Yesterday outside Houston City Hall, a multigenerational group of tenants and tenant advocates joined together to highlight dangerous code violations at apartment complexes throughout the city. The press event, led by immigrant rights group FIEL, featured testimony from concerned community members across the city including Southwest Houston, Sunnyside, Acres Homes, and the Greenspoint neighborhood, which was severely impacted by Harvey.
The testimony of Ms. Willie Williams garnered special attention from the crowd. Ms. Williams, who lives on Houston’s Northside is no stranger to floods. Many of the apartments in her complex flooded three years ago and were inundated once again during Harvey. After the storm, management in her apartment complex were able to move Ms. Williams from her ground floor apartment to a second-floor unit. Ms. Williams who suffers from COPD and a leg injury, is often exhausted by the climb to her new unit which is only accessible by stair.
Although she now has a dry place to live unabated mold from a flooded unit below has crept into her new space. Despite requests to management to remove the mold, Ms. Williams’ grandson sleeps with mold growing above and around his bed. The stress of subpar housing has taken its toll on other family members too who report persistent, severe headaches and nosebleeds.
Ms. William’s complex was built in 1979, a time when Houston’s building code was lax and poorly constructed housing popped up throughout the city. Much has changed in the intervening almost 40 years since Ms. Williams’ complex was built. Houston has gained recognition as the nation’s most diverse city with the world’s largest medical center. Still, for the tens of thousands Houstonians who live in apartments with unresponsive landlords and poor code enforcement and are left to deal with dangerous consequences on their own. This shouldn’t be the case in a wealthy city in a rich, industrialized nation.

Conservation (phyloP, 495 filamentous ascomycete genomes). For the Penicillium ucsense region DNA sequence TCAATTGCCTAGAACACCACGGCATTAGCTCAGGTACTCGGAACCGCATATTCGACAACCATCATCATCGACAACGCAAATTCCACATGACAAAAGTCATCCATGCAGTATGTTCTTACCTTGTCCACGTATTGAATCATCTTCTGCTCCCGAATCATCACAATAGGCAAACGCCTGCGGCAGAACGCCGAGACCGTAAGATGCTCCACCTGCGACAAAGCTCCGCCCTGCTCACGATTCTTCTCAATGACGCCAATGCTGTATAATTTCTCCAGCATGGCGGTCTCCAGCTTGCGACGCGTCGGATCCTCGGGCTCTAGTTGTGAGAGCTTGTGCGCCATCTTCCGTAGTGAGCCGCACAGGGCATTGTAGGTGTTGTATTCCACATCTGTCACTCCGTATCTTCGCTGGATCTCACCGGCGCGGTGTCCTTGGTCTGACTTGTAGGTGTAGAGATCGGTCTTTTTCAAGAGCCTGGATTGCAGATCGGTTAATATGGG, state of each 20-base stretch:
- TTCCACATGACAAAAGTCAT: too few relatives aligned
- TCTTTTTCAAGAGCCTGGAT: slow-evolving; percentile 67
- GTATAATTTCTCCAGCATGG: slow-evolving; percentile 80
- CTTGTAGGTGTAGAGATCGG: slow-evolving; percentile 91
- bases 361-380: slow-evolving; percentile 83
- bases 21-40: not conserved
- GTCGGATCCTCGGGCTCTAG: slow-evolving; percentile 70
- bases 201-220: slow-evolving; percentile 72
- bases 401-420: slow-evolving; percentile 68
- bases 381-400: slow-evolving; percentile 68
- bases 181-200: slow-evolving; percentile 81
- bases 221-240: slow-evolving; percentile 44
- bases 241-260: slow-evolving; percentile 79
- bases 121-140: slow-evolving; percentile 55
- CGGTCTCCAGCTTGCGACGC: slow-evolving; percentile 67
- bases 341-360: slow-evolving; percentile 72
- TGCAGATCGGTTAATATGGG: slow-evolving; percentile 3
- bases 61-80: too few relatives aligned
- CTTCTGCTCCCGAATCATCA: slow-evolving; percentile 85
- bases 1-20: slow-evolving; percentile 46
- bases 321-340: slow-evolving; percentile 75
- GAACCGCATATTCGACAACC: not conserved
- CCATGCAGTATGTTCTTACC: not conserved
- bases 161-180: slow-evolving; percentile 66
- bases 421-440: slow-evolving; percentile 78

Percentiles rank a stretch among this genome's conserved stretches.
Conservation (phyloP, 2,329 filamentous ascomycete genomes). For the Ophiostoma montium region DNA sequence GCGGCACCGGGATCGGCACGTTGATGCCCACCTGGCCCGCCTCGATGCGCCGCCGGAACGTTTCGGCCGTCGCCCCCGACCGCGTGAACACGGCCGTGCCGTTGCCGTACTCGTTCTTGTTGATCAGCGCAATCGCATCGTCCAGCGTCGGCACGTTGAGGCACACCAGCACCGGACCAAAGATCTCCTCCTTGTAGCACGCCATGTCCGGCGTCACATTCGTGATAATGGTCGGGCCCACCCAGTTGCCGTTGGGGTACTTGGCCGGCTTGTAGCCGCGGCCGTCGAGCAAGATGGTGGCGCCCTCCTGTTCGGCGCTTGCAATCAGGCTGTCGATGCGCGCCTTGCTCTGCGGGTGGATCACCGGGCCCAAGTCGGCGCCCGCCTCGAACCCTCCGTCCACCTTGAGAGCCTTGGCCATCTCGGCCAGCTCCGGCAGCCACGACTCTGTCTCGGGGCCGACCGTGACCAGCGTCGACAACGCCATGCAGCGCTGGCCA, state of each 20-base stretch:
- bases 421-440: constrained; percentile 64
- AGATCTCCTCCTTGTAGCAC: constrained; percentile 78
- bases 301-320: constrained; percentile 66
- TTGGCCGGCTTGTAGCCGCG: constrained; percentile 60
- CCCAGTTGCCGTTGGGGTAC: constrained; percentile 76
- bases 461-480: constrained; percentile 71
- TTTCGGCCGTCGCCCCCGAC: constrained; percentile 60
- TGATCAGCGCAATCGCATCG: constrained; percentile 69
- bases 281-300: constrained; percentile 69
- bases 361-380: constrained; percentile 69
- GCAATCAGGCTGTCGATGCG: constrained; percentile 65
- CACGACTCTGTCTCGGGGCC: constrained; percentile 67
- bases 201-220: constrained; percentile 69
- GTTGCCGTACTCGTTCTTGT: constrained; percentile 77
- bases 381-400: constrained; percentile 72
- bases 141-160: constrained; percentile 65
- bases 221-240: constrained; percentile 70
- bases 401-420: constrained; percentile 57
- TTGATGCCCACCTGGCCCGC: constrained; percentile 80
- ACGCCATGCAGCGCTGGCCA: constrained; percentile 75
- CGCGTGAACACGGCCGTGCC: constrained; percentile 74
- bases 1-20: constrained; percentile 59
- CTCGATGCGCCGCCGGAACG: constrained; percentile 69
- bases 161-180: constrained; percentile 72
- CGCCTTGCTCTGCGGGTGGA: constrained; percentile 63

City council members responded to testimony in mixed ways – some were defensive, highlighting the responsibility of agencies like HUD and Houston Housing Authority while others were supporting, offering to meet with residents and listen to their concerns.
The testimony and press conference at City Hall is just the beginning of this movement. Many tenants are organizing and demanding that more be done to protect them and their families in the places they call home.
Together with FIEL and the Texas Organizing Project we’re asking members of Houston’s business community, academics, and public servants to join our advisory committee on code enforcement reform and healthy affordable housing. This committee will work in lock-step with tenants to create an agenda of sensible, impactful solutions to Houston’s dangerous apartment epidemic. For more information on how to get involved contact Zoe at firstname.lastname@example.org.
You can also share your story on social media with the hashtags: #OutofOrder and #descompuesto.